A condition known as ‘Oppositional tolerance’, a condition that psychiatrist Giovanni Fava (editor of Psychotherapy & Psychosomatics) wrote about in 1994, which also occurs with long term use of anti-psychotic drugs (e.g Neuroleptic medicine used to treat psychosis like delusions,hallucinations, paranoia, schizophrenia, bipolar disorder, obsessive compulsive disorder, Post traumatic stress disorder).
Medicines like Olanzapine( Brand name Zyprexa), used to treat schizophrenia and bipolar disorder which is a Dopamine Antagonist and chemically similar to Benzodiazepine.
The symptoms of Oppositional tolerance from long term use of antipsychotic drugs can cause Tardive dyskinesia (TD), a condition that results in involuntary repetitive body movements including grimacing, sticking the tongue out, lip smacking, rapid jerking movements or slow writhing movements.
This indicates that the Basal Ganglia, situated at the base of the Forebrain connected to the Cerebral Cortex and the Thalamus that is responsible for voluntary motor control, procedural learning, eye movement, cognitive and emotional functions, has been damaged by these drugs.
Again, a plausible physiological explanation has been put forward, since Dopamine (a neurotransmitter that regulates/controls our reward/pleasure circuit located along the Medial Forebrain Bundle (MFB) depicted below in the diagram below) is being interfered with.
Dopamine receptors (D2 receptors) are blocked, and the body’s compensatory response is to increase the density of the D2 receptors causing ‘supersensitivity’; thus leading to constant firing of the neurons controlling motor movement, and in some cases the damage becomes permanent even after the drug is withdrawn.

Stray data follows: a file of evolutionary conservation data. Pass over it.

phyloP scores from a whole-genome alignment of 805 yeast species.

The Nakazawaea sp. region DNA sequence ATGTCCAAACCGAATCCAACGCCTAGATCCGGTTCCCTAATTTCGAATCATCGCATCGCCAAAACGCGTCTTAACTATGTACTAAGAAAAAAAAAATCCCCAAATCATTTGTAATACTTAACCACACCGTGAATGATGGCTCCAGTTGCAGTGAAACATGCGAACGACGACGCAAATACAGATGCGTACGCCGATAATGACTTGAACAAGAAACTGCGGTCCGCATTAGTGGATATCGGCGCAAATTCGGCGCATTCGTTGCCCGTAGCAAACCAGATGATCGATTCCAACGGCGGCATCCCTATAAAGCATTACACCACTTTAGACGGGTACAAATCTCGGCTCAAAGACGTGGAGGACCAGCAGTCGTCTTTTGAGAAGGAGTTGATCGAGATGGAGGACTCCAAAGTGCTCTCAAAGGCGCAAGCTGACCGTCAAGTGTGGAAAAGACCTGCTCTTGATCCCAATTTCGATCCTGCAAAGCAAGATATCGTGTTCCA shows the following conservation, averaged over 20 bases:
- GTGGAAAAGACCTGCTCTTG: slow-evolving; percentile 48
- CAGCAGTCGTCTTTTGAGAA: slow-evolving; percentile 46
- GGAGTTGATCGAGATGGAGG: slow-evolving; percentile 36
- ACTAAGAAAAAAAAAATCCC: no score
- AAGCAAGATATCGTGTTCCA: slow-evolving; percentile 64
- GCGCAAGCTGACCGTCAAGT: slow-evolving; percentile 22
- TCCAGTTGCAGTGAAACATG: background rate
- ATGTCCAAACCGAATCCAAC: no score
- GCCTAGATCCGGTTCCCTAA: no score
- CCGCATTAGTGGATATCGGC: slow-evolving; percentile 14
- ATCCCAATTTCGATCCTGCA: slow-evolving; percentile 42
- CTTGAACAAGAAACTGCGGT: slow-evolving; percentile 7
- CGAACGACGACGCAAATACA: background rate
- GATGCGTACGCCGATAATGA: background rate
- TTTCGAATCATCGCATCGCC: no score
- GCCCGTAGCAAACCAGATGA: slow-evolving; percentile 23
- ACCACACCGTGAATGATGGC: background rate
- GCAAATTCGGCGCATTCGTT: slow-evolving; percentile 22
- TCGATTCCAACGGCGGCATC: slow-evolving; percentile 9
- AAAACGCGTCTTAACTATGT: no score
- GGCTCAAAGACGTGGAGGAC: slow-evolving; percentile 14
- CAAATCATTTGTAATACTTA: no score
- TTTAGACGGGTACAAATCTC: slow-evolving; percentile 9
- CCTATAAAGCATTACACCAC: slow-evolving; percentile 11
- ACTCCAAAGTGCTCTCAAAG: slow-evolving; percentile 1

In essence the longer the individual is on the anti-depressant, the more likely they are to relapse.
Paul Andrews and his colleagues at Virginia Commonwealth University confirmed these findings and likening it to pulling a spring from its equilibrium position.
When this happens the spring would oppose the movement, and the greater displacement from its equilibrium position, the greater the oppositional force.
A French study confirmed this as well using 35,000 patients.
The STAR*D (Sequenced Treatment Alternatives to Relieve Depression) funded by the National Institute of Medical Health (NIMH) conducted in 2006 discovered that 108 patients out of 4041 left the trial and stayed well during the year long follow up to the study.
The other 3,933 relapsed or dropped out.
In 2010 the MN Community Measure organization from Minnesota who gathers data on health outcomes in Minnesota reported that only 5.8% of 23,887 patients treated for depression were in remission at the end of 6 months, and 4.5% in remission at the end of 12 months, which means that 95% of the depression patients in Minnesota are still chronically depressed.
I have to conclude that anti-depressants can and have helped people I am sure, but if you take a drug to interfere with natural cranial chemistry which is already compromised, you are playing ‘Russian roulette’ and you cannot anticipate the outcome individually.
Unfortunately, because of past events, you cannot believe the pharmaceutical companies or the physicians in terms of the mechanism of drug actions, specifically the multitude of side effects which I must say are quite well documented on various websites so you can do your own research.